The heart condition continued to affect his ability to work and between 1925 and 1927 John Copley spent two years living with his family at Alassio in Italy to try to restore his health. Alassio: Starry Night 1928 [40] returns to the scale of earlier works and the monumental quality which he often sought. The head in the foreground is Battestina, an Italian model also used for some etchings of this period.

Increasingly etching took the place of lithography as Copley’s principal medium, partly because the press required less of his strength. Nevertheless he made nearly forty lithographs between 1928 and 1938. With glimpses of street, café and theatre life, he returned to the vocabulary of his pre-War work and in 1933 he made his first two self portraits, one full face, the other Seen in a Mirror [49 and 50].

In 1935 Copley produced one of his finest works The Foyer [51] in which four women wait outside an auditorium, standing on a strangely tilted floor. About this time he resumed painting after nearly thirty years. Ethel Gabain had already taken to painting and engaged a young model, Carmen Hyde, who sat for her over fifty times. She was also the model for La Bionda 1938 [52] and Jonquils and Tulips [55]. This was his final lithograph.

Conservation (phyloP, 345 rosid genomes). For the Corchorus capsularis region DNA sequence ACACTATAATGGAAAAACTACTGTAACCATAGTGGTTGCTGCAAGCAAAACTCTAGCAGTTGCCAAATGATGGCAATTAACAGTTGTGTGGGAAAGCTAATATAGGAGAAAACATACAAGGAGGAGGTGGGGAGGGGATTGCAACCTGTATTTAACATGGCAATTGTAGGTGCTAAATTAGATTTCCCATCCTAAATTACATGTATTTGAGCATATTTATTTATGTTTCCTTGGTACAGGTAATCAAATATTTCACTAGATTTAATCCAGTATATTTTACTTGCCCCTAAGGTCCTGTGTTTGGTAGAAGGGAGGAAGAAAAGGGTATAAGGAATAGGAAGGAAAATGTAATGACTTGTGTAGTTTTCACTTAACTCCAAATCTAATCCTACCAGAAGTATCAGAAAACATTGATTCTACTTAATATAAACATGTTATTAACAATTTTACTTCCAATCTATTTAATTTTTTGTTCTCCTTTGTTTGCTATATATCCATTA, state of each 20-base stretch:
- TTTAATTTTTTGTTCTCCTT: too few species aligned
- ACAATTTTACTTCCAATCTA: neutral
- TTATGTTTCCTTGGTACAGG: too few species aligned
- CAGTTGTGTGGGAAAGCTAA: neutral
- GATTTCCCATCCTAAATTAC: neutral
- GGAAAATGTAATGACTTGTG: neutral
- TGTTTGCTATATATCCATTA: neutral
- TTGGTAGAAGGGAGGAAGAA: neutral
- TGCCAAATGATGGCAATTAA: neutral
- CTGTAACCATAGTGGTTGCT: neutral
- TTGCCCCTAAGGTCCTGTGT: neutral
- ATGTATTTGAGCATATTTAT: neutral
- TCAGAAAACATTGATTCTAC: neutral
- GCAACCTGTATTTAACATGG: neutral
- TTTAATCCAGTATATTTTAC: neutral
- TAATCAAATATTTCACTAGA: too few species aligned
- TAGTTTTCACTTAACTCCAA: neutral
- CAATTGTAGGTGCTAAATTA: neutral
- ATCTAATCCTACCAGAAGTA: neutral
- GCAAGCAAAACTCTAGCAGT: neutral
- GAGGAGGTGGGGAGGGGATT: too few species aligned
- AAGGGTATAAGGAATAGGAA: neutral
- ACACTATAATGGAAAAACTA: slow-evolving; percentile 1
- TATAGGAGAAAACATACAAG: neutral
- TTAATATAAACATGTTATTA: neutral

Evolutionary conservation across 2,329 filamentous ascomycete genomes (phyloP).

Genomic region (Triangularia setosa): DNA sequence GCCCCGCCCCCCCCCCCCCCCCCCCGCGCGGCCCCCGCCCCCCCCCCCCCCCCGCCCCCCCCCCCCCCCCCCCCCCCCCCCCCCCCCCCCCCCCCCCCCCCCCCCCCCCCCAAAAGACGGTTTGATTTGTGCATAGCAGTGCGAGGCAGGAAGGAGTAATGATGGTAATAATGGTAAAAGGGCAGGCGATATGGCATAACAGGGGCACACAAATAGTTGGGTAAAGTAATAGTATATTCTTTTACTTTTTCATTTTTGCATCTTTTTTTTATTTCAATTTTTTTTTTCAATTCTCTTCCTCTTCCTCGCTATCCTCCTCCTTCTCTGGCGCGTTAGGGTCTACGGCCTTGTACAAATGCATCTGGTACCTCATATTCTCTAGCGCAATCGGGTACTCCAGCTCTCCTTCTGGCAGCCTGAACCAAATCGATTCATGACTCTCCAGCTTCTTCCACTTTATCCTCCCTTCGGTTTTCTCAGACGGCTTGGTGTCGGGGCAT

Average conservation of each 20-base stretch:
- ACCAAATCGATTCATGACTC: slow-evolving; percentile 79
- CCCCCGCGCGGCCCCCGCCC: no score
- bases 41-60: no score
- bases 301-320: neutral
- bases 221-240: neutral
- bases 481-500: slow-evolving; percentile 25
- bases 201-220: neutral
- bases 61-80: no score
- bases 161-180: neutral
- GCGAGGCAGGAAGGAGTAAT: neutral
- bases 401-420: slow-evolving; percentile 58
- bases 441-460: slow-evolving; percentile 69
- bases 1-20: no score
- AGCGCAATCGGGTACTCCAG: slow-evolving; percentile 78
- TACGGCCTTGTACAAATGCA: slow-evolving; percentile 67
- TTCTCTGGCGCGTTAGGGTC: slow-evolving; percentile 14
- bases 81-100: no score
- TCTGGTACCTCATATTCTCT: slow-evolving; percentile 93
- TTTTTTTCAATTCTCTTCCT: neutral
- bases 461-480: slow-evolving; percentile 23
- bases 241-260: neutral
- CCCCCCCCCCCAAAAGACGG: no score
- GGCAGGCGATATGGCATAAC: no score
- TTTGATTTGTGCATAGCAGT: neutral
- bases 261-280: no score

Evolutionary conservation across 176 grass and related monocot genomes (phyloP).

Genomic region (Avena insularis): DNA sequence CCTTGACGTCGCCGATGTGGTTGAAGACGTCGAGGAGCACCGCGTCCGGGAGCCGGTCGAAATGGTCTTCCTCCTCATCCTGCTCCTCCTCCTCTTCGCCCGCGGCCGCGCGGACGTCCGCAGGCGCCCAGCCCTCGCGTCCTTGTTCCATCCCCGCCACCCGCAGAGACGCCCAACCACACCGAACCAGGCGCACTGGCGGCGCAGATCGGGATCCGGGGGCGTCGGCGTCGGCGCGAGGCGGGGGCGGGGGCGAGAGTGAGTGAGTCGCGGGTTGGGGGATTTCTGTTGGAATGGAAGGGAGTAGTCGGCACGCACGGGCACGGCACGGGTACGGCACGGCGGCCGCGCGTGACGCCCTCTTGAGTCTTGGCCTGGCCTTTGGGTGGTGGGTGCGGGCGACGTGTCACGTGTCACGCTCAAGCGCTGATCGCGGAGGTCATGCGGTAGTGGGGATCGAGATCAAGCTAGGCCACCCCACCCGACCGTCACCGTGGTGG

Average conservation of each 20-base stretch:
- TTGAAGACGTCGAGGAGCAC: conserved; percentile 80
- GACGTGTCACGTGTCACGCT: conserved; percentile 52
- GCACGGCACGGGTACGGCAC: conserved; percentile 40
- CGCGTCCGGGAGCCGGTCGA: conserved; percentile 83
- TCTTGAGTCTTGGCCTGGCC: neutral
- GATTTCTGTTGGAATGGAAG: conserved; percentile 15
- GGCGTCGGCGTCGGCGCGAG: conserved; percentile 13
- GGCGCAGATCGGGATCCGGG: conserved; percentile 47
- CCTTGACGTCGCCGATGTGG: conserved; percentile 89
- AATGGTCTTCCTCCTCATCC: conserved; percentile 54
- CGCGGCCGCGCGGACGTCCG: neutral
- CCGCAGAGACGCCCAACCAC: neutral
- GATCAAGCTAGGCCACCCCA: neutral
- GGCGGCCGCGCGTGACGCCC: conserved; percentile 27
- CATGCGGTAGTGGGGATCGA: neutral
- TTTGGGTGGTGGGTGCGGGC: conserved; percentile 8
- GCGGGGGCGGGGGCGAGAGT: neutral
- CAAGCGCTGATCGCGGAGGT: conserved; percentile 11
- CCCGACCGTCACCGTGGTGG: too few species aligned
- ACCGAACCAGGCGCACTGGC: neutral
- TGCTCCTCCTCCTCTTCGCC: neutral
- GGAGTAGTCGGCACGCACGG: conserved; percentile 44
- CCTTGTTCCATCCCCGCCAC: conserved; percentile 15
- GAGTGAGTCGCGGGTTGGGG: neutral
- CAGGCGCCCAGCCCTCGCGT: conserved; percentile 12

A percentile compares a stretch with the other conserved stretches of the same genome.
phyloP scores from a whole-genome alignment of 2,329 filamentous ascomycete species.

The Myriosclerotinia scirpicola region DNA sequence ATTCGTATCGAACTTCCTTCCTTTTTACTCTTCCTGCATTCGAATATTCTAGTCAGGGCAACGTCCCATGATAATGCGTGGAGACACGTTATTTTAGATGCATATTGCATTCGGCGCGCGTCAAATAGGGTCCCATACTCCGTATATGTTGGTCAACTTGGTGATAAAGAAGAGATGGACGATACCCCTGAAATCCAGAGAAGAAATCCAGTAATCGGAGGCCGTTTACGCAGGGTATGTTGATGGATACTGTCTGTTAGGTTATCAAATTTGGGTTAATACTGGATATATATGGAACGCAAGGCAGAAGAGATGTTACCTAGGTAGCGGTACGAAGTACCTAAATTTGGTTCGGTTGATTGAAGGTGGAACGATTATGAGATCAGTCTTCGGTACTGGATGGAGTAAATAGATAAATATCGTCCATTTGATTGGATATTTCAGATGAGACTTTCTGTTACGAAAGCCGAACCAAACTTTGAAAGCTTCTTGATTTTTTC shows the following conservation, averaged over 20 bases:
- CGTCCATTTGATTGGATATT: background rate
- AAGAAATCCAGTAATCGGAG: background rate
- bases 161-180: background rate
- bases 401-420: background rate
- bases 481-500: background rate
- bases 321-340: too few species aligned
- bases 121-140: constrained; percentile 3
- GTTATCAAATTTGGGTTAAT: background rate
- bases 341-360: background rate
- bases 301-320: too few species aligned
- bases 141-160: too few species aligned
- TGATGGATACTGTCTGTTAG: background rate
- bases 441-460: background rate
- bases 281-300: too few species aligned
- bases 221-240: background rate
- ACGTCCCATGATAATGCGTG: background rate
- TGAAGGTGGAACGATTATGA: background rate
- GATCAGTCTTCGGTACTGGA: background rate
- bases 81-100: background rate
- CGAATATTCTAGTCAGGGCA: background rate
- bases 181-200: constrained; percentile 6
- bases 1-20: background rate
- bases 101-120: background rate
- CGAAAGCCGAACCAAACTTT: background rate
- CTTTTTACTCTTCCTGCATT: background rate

Curiously John Copley stopped making lithographs just as Contemporary Lithographs Ltd introduced a new generation to the medium and gave it a new lease of life. Although his early colour works were overlooked by the market at the time, they reveal a highly skilled and imaginative colourist, and their significance has come to be recognised later. He was one of the most original and prolific printmakers of his time. No other artist then working in lithography, with the exception of Nevinson, shared Copley’s ambition which he demonstrated in a series of major prints made between 1909 and 1920. The scale he chose for many his prints was exceptional and the images remained powerful when made large: Lacrosse of 1910 shows an approach to the subject and to making an image which sets it apart from the other British prints of the time and anticipates the dynamic images of the avant-garde.